All doctrinal formulations are provisional. They worked yesterday. Some work today. Others need to be reformulated in the light of contemporary theological understanding and the continuing growth in human understanding. Contemporary people, for instance, would not follow the advice of a medical doctor anchored in nineteenth century medical practice and understanding. Why then should it be good religious practice to follow the prescriptions of church leaders still anchored in an antiquated culture, language, theology, and world view?

    AN INSTITUTIONAL BLINDNESS TOWARD WOMEN PRIESTS

  2. The only surprise is the percentages, especially for family planning. Be that as it may, there is no doubt that a Church closed in on itself, will not grow. A long time ago, Fr. Hesburgh noted that Notre Dame could only be a true university if it was willing to listen to all and dialogue with all. The Church is no different. There is no need to fear openness and conversation. There is no need to fear opposition. We are Church filled and guided by the Holy Spirit. Unwillingness to communicate is a sin against faith.

  3. Excellent points, Jack. Sadly, “culture of encounter” is just one of those phrases which sound nice and will be ignored by the episcopate (including the pope).

  4. I was thinking that were your hope ever realized for bishops and priests required to go back to studies on a regular basis, we could welcome the many degreed women in various disciplines of theology to take their places until such time as vision of gender equality is embedded in the bone, heart and mind. Long term temporariness? An oxymororn for sure but the temporarily placed women (I would also add single and married men) would become permanent.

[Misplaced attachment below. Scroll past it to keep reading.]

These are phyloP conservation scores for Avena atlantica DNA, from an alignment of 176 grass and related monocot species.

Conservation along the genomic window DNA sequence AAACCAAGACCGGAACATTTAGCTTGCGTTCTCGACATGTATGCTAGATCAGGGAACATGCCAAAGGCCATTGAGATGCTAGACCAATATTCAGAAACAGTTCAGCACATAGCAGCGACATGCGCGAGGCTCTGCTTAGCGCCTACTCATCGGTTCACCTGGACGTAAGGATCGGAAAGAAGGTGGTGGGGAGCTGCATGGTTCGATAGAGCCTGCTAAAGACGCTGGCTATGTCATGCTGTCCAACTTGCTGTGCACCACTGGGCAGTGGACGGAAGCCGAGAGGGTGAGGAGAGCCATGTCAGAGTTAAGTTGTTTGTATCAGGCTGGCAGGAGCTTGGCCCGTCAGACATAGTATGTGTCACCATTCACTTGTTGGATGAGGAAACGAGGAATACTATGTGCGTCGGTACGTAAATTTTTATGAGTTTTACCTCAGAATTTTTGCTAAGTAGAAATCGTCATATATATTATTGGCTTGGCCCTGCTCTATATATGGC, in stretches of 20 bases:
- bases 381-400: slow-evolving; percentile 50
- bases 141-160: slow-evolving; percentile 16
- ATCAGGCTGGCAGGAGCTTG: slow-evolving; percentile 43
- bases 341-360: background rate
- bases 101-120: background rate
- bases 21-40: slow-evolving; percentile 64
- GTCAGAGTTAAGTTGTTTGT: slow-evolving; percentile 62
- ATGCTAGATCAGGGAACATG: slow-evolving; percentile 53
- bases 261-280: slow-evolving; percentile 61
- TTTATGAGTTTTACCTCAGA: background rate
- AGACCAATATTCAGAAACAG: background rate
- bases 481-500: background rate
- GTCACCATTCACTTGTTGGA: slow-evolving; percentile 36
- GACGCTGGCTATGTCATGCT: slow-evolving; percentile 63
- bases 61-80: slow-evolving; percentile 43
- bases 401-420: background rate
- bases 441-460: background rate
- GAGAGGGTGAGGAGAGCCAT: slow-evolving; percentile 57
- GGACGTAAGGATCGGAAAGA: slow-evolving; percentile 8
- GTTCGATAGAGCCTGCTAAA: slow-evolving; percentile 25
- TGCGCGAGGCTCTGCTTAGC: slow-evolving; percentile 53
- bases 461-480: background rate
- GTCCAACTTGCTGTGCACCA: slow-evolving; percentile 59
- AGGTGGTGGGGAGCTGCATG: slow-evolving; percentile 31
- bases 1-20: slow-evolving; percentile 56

But like you, in my heart, I have little hope for that to take form. IT is rare church authorities act from vision. It will take something cataclysmic, something epiphanic. I hope to live long enough to see it happen.
    We need a truly open, transparent confessional church and all that it means. Mea culpa.

  5. Jack, some of my own thoughts on “going out”, ”culture of encounter”, not building walls but tearing them down, welcome and accept the one who thinks differently from us, meet the people where they are and not where we think they should be, not hiding behind old systems and solutions for new challenges, and so on.

    I had surgery this week and while watching Francis did a lot of praying, thinking, and wondering.

    I am thinking of two specific situations: a priest from San Francisco was suspended for attending or taking part in a women’s ordination conference. I’m not sure just what he did; in our own diocese a parish community reacted to being shut down by staying together as a community, including the pastor, and renting space for their weekly liturgies and as a center for their extensive parish life and community involvement — the priest eventually was excommunicated and folks told they couldn’t celebrate Eucharist there because they don’t have the “real Jesus”.